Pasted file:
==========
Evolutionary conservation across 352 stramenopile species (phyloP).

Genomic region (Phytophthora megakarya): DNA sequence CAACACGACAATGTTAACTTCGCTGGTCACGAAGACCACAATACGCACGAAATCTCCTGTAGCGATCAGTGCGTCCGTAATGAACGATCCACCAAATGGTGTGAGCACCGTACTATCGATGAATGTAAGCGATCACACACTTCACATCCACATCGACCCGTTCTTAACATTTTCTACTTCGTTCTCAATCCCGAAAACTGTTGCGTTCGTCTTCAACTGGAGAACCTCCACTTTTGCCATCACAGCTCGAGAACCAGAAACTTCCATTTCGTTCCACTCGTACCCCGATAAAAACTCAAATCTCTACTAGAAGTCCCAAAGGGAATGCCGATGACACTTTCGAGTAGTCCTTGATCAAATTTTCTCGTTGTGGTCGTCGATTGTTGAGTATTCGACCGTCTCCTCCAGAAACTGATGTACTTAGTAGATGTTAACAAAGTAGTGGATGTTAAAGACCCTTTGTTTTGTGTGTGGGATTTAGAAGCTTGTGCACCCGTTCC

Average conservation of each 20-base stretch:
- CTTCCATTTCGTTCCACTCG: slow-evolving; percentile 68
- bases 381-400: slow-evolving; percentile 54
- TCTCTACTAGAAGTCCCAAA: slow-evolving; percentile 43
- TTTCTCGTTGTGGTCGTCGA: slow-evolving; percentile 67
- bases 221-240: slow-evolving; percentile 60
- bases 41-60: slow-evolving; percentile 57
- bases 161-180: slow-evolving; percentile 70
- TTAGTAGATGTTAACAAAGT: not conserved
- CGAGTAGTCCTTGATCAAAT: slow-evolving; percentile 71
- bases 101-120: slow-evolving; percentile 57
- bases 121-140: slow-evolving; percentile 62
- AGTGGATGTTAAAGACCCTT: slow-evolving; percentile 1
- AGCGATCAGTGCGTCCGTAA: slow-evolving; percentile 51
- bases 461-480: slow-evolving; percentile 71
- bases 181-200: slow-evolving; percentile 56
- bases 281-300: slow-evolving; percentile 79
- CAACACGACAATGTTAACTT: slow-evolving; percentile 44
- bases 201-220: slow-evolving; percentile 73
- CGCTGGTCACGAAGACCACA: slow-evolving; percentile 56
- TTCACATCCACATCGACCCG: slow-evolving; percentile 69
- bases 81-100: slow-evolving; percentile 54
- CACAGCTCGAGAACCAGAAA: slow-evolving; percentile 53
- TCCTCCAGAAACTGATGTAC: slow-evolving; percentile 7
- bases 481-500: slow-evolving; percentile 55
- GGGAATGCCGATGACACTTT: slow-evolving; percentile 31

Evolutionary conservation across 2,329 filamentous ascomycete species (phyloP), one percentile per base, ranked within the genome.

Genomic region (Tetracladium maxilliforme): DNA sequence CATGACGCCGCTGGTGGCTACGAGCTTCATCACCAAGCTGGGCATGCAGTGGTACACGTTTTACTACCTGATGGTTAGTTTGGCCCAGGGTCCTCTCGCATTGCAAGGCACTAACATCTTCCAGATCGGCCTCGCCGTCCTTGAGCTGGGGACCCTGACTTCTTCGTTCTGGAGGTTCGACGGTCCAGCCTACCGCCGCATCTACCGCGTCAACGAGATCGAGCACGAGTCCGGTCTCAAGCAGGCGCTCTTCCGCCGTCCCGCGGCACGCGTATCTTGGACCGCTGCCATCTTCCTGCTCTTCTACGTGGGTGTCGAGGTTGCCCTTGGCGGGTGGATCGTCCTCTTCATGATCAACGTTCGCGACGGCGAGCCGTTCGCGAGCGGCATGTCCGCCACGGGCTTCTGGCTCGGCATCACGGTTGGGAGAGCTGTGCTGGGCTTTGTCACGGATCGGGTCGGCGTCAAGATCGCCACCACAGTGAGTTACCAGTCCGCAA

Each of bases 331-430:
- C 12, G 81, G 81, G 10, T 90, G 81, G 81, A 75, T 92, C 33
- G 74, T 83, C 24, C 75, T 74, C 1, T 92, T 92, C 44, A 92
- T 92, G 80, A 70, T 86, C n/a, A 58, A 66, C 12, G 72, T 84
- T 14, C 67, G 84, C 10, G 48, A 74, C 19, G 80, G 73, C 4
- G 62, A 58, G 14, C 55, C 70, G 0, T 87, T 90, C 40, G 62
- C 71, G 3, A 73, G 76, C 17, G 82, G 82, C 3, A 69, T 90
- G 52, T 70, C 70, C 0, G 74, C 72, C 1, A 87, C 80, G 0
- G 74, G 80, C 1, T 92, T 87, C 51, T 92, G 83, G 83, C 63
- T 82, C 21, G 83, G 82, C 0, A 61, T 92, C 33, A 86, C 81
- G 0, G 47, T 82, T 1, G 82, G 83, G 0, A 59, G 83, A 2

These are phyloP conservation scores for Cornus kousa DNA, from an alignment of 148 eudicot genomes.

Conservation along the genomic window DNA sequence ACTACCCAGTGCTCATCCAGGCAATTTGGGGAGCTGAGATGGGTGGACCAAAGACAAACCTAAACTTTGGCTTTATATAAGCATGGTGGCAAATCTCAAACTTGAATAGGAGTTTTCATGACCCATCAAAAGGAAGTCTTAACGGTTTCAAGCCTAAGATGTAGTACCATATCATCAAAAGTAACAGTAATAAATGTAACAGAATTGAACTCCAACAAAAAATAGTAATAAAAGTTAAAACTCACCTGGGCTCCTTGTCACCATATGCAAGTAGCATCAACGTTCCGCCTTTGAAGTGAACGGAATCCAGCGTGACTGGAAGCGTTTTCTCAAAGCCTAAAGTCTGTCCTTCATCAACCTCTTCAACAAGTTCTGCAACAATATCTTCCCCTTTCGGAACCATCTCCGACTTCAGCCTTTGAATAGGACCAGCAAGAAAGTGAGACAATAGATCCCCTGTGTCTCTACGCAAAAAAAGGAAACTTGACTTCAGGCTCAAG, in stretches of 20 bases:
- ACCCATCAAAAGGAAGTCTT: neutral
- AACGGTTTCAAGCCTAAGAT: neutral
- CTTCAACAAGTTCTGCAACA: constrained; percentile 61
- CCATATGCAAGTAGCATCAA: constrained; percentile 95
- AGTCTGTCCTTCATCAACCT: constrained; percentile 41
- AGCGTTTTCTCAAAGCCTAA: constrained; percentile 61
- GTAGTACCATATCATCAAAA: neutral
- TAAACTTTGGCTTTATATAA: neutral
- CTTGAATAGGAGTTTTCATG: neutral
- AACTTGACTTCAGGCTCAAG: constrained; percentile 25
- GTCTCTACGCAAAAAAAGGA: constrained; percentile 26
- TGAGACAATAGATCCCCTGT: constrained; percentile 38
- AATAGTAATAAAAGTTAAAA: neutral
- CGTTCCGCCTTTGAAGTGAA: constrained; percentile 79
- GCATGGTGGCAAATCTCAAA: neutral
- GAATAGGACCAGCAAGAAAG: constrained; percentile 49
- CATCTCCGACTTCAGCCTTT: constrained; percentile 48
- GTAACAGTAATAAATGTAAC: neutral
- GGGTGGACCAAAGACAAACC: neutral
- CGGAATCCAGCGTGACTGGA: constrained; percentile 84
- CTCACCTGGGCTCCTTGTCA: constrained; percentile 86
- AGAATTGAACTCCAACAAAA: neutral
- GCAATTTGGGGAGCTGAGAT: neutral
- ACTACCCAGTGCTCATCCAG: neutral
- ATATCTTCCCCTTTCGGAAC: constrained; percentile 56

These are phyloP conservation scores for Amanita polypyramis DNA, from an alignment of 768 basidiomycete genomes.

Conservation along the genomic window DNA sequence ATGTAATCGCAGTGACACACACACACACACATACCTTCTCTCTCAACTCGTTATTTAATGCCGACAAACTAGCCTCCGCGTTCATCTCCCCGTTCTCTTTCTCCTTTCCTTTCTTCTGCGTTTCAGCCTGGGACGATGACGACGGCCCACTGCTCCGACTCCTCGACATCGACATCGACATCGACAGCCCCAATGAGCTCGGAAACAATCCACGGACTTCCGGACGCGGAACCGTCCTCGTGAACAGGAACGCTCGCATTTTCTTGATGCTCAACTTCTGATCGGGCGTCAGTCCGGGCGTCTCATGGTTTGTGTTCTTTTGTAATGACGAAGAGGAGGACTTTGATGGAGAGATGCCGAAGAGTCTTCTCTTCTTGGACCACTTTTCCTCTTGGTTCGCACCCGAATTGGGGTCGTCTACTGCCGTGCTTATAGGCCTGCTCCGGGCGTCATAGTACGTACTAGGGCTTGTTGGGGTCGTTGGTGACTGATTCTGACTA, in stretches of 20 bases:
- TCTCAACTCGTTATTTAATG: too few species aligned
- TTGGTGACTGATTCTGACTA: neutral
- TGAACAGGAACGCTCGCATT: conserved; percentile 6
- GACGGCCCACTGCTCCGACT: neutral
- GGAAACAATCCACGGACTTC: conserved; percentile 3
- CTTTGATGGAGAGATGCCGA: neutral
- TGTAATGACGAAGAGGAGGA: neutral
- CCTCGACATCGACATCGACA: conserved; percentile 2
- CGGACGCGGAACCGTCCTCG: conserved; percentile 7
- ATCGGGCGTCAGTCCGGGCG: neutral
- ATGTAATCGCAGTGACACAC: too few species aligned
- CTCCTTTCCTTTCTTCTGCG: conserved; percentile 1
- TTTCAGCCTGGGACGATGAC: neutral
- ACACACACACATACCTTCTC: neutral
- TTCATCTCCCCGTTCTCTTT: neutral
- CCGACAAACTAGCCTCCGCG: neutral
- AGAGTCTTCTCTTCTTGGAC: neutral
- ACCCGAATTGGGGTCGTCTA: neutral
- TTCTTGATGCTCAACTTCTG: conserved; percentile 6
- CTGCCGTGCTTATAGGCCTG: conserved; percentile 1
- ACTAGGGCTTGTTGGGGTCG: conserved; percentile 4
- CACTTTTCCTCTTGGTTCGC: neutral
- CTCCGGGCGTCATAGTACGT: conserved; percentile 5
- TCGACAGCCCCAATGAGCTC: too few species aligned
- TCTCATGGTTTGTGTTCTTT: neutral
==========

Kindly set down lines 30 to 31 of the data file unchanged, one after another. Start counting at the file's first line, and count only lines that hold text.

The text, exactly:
Genomic region (Tetracladium maxilliforme): DNA sequence CATGACGCCGCTGGTGGCTACGAGCTTCATCACCAAGCTGGGCATGCAGTGGTACACGTTTTACTACCTGATGGTTAGTTTGGCCCAGGGTCCTCTCGCATTGCAAGGCACTAACATCTTCCAGATCGGCCTCGCCGTCCTTGAGCTGGGGACCCTGACTTCTTCGTTCTGGAGGTTCGACGGTCCAGCCTACCGCCGCATCTACCGCGTCAACGAGATCGAGCACGAGTCCGGTCTCAAGCAGGCGCTCTTCCGCCGTCCCGCGGCACGCGTATCTTGGACCGCTGCCATCTTCCTGCTCTTCTACGTGGGTGTCGAGGTTGCCCTTGGCGGGTGGATCGTCCTCTTCATGATCAACGTTCGCGACGGCGAGCCGTTCGCGAGCGGCATGTCCGCCACGGGCTTCTGGCTCGGCATCACGGTTGGGAGAGCTGTGCTGGGCTTTGTCACGGATCGGGTCGGCGTCAAGATCGCCACCACAGTGAGTTACCAGTCCGCAA

Each of bases 331-430: